Three months ago, Google employees learned about the company’s decision to provide artificial intelligence to Project Maven, a controversial military pilot program that aims to help the Department of Defense (DoD) use machine learning to classify images captured by drones.
Prompted by ethical concerns over the program, 4,000 Google employees signed a petition opposing the partnership, and about a dozen resigned in protest. They argue that human beings — not algorithms — should be at the helm of military operations.
Drafting an open letter in support of Google’s employees, which anyone is welcome to sign, was Peter Asaro, associate professor of Media Studies and vice chair and co-founder of the International Committee for Robot Arms Control.
Echoing the concerns of the employees, Asaro warns of a future in which AI is used to create lethal weapons that would then decide to kill completely free of human control.
“We agree with and support those employees and we are joined by more than 700 [the number has since climbed to 800] academic researchers who study digital technologies,” Asaro and the co-authors of the letter, Lucy Suchman and Lilly Irani, wrote in a recent Guardian op-ed. “We support their demand that Google terminates its contract with the US Department of Defense (DoD), that the company commit not to weaponize the personal data they collect, or support the development of autonomous weapons. We also urge their executives to join other artificial intelligence (AI) and robotics researchers and technology executives in supporting an international treaty to prohibit autonomous weapon systems.”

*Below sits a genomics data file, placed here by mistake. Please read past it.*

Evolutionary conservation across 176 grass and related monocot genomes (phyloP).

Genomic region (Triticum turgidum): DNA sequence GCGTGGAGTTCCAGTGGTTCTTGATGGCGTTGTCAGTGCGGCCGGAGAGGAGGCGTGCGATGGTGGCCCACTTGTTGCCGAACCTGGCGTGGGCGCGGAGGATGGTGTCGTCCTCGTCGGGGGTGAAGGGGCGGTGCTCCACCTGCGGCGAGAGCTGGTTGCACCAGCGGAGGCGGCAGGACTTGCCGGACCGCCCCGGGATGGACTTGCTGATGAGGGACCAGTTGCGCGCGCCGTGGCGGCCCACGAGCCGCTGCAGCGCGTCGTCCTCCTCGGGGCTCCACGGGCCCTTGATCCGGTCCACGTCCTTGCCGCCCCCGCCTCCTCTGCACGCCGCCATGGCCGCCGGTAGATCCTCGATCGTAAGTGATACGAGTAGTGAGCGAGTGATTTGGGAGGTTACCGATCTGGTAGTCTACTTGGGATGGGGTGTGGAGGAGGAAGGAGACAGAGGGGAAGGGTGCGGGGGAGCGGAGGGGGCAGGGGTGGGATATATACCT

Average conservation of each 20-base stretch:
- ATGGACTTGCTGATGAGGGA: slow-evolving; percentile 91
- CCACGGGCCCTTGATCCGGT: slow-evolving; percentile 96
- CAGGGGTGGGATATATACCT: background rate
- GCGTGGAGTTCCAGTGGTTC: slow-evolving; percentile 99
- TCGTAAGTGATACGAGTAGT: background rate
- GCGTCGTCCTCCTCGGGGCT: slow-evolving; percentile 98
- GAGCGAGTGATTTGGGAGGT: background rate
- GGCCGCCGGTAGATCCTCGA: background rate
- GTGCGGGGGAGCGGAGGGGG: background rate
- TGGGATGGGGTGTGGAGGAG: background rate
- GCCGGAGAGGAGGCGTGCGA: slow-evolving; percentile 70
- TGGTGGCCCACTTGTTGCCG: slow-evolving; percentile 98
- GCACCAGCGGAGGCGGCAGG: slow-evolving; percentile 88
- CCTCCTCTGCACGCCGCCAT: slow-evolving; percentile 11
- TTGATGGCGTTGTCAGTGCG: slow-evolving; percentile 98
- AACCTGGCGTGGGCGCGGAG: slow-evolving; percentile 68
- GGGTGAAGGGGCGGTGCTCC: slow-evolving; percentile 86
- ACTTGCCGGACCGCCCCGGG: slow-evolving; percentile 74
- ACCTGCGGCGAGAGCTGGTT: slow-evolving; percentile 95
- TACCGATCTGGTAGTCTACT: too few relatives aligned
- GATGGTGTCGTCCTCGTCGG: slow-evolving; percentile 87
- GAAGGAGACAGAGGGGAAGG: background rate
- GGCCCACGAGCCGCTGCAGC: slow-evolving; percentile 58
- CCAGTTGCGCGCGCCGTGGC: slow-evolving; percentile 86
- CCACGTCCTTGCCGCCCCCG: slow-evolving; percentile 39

The letter has attracted 800 (and growing) academics and researchers who work in digital media, communications, computing, information technologies, and social sciences. Notable signatories from The New School include faculty members Maya Wiley, Shannon Mattern, Trebor Scholz, and Claire Potter; other notable signatories include Noam Chomsky, Yoshua Bengio, and Lord Anthony Giddens.
In The Guardian op-ed, Asaro, Suchman, and Irani ask Google to:
- Terminate its Project Maven contract with the DoD.
- Commit not to develop military technologies, nor to allow the personal data it has collected to be used for military operations.
- Pledge to neither participate in nor support the development, manufacture, trade or use of autonomous weapons; and to support efforts to ban autonomous weapons.